On Eve of National Assembly, Iraqi Parties Still Lack Consensus


New York Times

March 29, 2005

BAGHDAD, Iraq, March 28 -The country's leading political parties held last-minute talks today before a meeting of the National Assembly scheduled for Tuesday, as a wave of violence in central Iraq that began on Sunday night left at least nine people dead, several of them police officers.

As the 275-member assembly prepared to hold its second meeting, more than two months after general elections, it appeared that the top politicians had failed to reach any deal to install a government.

At best, the assembly is expected to name a speaker and two vice-speakers, said Adnan Pachachi, a leading Sunni Arabpolitician. But even that looked doubtful on Monday afternoon: The leading candidate for speaker and current interim president, Sheik Ghazi al-Yawer, had turned down the job, said Ahmad Najati, the sheik's personal secretary. The leaders of the top parties were meeting on Monday evening to discuss the issue.

The leading Shiite bloc, the United Iraqi Alliance, was trying to put forward Fawaz al-Jarba, a Sunni Arab candidate from its group, as a possible alternative. Some politicians have expressed resistance, though, to having a Sunni from the alliance take on the job of assembly speaker, since the alliance already dominates the assembly, having the most seats of any bloc, and is expected to secure the post of prime minister.

Mr. Pachachi said Sheik Yawer had been the overall favorite choice, but that the sheik had never been keen on taking the job.

Even if the assembly were to appoint a speaker, though, that would be a fairly insignificant step toward forming a government. The first real move will come when the assembly appoints a president and two vice-presidents. Then, according to the transitional law approved a year ago, those officers will be obligated to name a prime minister within two weeks.

The National Assembly held a largely ceremonial meeting in mid-March. As talks to form a coalition government have dragged on, the optimism spawned by the Jan. 30 elections has eroded, and work at some ministries has slowed. Many Iraqis are clamoring for the speedy appointment of a government that can suppress the continuing violence and improve basic services, especially electricity.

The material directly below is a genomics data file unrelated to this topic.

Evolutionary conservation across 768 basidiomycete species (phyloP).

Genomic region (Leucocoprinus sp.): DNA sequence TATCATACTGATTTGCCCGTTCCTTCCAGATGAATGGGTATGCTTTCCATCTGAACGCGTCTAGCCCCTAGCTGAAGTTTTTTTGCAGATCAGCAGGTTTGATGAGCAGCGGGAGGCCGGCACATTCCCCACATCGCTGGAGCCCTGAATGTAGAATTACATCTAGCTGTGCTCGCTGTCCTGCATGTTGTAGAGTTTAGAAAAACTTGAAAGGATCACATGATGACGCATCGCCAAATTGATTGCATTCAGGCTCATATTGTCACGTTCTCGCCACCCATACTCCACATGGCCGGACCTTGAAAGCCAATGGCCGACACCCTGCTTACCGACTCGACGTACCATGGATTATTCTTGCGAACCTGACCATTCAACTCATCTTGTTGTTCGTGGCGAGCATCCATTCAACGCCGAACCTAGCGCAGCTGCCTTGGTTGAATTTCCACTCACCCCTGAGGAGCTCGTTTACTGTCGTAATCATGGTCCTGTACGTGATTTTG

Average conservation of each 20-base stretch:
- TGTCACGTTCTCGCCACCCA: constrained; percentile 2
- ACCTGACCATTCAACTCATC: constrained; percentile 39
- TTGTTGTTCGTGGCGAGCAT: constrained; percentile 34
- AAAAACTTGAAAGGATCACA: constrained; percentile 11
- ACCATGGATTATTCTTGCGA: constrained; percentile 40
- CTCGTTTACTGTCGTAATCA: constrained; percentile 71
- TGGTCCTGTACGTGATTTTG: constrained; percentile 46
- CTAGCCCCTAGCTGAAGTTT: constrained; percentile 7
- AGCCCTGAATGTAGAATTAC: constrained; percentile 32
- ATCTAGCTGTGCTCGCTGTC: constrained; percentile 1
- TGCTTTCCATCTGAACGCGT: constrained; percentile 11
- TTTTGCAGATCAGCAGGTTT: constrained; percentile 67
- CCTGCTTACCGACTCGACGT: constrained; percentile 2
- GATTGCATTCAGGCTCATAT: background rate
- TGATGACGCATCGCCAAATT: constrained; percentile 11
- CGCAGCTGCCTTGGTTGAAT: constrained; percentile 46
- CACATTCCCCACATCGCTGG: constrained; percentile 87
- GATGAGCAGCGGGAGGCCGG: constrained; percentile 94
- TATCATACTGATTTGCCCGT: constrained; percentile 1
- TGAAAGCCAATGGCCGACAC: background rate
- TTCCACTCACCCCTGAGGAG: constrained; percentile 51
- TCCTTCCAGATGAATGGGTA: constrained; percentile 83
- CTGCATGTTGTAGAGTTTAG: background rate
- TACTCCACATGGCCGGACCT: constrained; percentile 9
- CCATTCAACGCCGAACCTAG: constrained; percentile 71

All sides have said they are now haggling over cabinet positions, among other things. Mr. Pachachi said the leading Sunni parties had banded together into an umbrella group called the Front of the Iraqi Political Forces. The group has appointed five politicians to take part in negotiations with the Shiites and Kurds.

Mr. Pachachi said the Sunnis met separately with the Shiite and Kurdish blocs last week and presented their demands. The Sunni groups want at least the same number of ministry positions as the Kurds, including either the Interior or Defense Ministry, he said. Since political leaders say the Interior Ministry will almost certainly go to the Shiites, that leaves the Defense Ministry.

"I think we made a point that it should not be less than what the Kurds have," Mr. Pachachi said.

The Kurds and former governing Sunni Arabs each make up roughly a fifth of the Iraqi population, while the Shiite Arabs make up at least 60 percent.

Mr. Pachachi himself is a leading contender for one of the two vice-presidency slots. The other Sunni Arabs being considered for that slot are Sheik Yawer and Shari Ali bin al-Hussein, several politicians say. A Kurd, Jalal Talabani, will likely be named president at some point, and a Shiite Arab is expected to take the other vice-presidency slot.

Attacks flared across Baghdad and elsewhere late Sunday and today. A suicide bomber on a motorcycle rammed into a checkpoint in the town of Musayyib, south of Baghdad, on Sunday evening, killing two police officers and injuring five people, police officials in the southern town of Karbala said. In that same area, gunmen opened fire this morning on Shiite pilgrims in the town of Yusufiya, killing three of them, a hospital official in Baghdad said.

The region where those attacks took place is called the Triangle of Death, because Iraqi security forces and Shiite Arabs have been killed regularly there by Sunni Arab insurgents and criminal gangs. Shiite pilgrims are now heading through that area to the holy city of Karbala for a religious festival this week. The festival is tied to the seventh-century martyrdom in battle of the Prophet Muhammad's grandson, Hussein, and attacks on Shiite pilgrims are expected to increase in the coming days.

In Baghdad, gunmen opened fire on a car carrying a police officer, Col. Abdul Karim Fahad Abbas, killing him and his driver as he went to work, The Associated Press reported, citing a police captain.

The hospital official in Baghdad said that a homemade bomb planted in a trash dump exploded today, killing a police officer and a road cleaner and injuring nine others. A group of cleaners had spotted something unusual in the trash dump and reported it. When the police came to check out the scene, the official said, the bomb exploded.